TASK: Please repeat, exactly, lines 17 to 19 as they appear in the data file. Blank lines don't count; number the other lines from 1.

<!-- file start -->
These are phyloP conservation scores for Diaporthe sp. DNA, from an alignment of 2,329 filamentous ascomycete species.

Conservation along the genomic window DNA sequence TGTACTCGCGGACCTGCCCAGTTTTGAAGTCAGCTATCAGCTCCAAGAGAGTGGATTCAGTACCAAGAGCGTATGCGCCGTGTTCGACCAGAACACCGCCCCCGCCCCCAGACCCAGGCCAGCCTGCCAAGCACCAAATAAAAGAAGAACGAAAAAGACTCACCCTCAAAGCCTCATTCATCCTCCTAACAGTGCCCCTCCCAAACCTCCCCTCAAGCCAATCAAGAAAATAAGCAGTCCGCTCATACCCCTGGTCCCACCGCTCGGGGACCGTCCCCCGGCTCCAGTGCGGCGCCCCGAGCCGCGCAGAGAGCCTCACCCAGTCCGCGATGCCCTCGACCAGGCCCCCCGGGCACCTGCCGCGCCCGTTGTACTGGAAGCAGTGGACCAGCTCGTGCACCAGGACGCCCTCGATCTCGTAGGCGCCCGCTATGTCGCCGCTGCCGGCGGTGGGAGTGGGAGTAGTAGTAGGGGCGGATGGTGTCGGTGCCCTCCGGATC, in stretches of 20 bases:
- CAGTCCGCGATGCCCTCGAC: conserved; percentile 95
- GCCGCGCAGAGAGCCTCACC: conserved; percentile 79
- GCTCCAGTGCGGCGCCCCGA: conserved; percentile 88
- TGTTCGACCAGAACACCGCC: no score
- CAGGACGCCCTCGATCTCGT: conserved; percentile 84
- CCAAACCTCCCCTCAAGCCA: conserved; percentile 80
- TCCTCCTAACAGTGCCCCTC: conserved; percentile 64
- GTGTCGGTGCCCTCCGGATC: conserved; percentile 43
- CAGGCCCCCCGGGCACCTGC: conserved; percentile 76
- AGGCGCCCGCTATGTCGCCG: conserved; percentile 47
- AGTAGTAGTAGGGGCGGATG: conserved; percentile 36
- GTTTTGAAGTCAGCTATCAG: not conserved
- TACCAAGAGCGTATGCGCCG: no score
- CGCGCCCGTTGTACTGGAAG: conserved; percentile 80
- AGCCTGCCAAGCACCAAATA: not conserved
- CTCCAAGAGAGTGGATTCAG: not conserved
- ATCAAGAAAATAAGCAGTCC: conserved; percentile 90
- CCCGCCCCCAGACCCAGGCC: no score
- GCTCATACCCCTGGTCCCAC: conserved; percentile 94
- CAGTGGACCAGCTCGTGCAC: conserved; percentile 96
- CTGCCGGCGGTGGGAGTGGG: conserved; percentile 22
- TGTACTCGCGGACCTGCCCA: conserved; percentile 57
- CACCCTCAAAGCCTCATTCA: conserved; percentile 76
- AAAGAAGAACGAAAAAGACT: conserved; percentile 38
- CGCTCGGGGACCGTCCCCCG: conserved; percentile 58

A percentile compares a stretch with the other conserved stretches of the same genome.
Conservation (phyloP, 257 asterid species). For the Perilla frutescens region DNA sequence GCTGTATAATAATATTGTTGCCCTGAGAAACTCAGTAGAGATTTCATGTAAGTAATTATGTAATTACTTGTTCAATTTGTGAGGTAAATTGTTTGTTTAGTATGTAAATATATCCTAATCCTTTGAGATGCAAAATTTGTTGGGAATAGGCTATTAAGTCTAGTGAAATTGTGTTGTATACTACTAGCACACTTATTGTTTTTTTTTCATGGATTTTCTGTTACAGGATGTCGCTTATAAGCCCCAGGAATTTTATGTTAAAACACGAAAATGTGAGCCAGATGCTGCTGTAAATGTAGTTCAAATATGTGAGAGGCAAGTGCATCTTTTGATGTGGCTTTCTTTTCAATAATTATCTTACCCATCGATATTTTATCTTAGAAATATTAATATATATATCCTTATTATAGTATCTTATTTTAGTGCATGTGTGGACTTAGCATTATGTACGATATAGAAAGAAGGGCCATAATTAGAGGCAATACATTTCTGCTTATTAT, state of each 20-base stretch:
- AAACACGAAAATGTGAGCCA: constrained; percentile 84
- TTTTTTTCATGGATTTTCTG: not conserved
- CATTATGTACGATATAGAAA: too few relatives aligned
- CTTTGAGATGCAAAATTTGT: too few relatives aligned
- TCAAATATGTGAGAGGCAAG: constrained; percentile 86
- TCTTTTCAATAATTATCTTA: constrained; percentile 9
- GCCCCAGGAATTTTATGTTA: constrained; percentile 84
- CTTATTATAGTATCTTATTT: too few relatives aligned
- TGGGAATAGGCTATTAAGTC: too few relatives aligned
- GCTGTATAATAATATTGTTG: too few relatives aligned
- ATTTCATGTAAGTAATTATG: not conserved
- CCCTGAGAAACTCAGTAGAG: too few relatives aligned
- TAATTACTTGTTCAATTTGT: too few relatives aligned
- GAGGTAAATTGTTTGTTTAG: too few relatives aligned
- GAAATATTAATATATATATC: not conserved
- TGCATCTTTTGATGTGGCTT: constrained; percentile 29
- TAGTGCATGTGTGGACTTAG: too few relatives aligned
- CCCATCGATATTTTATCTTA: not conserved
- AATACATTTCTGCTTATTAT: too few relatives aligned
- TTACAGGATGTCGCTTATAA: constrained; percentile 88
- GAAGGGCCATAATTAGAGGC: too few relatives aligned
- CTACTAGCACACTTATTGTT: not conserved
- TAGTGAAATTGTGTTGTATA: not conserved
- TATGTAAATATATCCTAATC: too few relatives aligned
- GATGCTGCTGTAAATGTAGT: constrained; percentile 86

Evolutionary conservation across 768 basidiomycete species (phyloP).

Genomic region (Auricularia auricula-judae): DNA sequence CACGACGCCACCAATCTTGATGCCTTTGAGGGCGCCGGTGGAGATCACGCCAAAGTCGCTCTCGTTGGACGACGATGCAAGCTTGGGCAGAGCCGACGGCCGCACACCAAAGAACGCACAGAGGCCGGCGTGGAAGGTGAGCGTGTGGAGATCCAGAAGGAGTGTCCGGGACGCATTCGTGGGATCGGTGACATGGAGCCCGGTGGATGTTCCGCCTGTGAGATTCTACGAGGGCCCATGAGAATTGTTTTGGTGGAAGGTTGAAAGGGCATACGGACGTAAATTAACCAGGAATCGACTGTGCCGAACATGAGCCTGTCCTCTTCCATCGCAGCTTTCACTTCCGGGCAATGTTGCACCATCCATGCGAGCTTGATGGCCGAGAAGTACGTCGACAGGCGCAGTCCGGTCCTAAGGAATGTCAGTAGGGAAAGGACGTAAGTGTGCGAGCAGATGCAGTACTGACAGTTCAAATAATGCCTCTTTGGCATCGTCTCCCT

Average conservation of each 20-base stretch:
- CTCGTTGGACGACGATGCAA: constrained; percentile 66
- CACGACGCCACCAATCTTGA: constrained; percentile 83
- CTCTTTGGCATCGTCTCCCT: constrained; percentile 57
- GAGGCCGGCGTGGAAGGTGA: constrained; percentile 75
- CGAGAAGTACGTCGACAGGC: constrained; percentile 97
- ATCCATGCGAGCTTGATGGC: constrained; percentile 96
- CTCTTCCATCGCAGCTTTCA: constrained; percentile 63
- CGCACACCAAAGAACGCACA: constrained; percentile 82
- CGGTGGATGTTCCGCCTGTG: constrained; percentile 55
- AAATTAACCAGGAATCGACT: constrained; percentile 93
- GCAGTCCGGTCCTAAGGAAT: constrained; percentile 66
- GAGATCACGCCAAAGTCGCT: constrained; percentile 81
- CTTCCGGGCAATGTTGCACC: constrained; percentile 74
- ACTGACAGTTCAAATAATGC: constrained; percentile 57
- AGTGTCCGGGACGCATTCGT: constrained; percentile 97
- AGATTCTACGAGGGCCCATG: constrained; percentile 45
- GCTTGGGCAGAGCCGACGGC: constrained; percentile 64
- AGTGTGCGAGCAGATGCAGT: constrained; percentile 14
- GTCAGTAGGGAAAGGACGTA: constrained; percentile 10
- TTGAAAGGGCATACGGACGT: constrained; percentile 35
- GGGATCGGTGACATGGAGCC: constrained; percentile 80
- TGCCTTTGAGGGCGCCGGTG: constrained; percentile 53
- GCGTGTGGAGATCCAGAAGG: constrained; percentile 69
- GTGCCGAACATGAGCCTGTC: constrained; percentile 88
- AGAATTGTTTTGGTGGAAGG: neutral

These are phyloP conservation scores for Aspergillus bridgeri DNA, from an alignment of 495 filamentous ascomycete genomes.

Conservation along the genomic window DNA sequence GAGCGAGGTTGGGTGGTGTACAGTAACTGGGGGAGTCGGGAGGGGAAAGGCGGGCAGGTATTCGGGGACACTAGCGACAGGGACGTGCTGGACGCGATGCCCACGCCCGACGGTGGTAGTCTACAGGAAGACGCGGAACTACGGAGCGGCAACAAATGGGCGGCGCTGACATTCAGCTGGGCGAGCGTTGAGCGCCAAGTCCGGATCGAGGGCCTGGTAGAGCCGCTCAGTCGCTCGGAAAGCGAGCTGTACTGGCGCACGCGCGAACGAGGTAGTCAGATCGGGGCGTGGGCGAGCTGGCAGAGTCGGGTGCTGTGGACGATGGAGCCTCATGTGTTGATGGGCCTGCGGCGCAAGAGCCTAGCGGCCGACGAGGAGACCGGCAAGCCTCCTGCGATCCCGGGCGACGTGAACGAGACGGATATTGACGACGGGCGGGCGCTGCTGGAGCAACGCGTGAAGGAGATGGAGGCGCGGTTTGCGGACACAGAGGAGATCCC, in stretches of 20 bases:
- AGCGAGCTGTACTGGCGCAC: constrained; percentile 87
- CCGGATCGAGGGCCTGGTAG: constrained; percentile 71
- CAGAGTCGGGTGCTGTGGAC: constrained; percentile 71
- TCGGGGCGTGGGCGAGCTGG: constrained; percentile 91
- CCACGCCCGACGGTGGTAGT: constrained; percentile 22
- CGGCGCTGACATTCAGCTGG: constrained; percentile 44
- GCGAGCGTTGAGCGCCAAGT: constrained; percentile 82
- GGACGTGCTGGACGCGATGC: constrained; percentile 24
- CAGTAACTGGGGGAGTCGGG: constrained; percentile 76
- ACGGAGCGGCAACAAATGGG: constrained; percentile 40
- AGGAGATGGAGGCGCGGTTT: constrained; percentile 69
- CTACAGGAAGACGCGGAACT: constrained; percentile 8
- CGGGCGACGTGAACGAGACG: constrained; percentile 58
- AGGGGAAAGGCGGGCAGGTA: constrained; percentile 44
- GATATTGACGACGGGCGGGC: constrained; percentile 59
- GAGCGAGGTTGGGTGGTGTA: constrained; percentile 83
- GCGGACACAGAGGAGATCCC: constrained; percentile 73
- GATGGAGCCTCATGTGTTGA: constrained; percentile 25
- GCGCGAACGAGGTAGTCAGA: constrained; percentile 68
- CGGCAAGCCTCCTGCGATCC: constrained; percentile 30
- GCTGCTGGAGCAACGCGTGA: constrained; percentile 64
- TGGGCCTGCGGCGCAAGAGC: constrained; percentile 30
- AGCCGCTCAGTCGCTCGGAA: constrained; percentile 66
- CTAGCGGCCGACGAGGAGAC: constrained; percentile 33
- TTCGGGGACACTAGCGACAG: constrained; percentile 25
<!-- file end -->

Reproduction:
- AGCCTGCCAAGCACCAAATA: not conserved
- CTCCAAGAGAGTGGATTCAG: not conserved
- ATCAAGAAAATAAGCAGTCC: conserved; percentile 90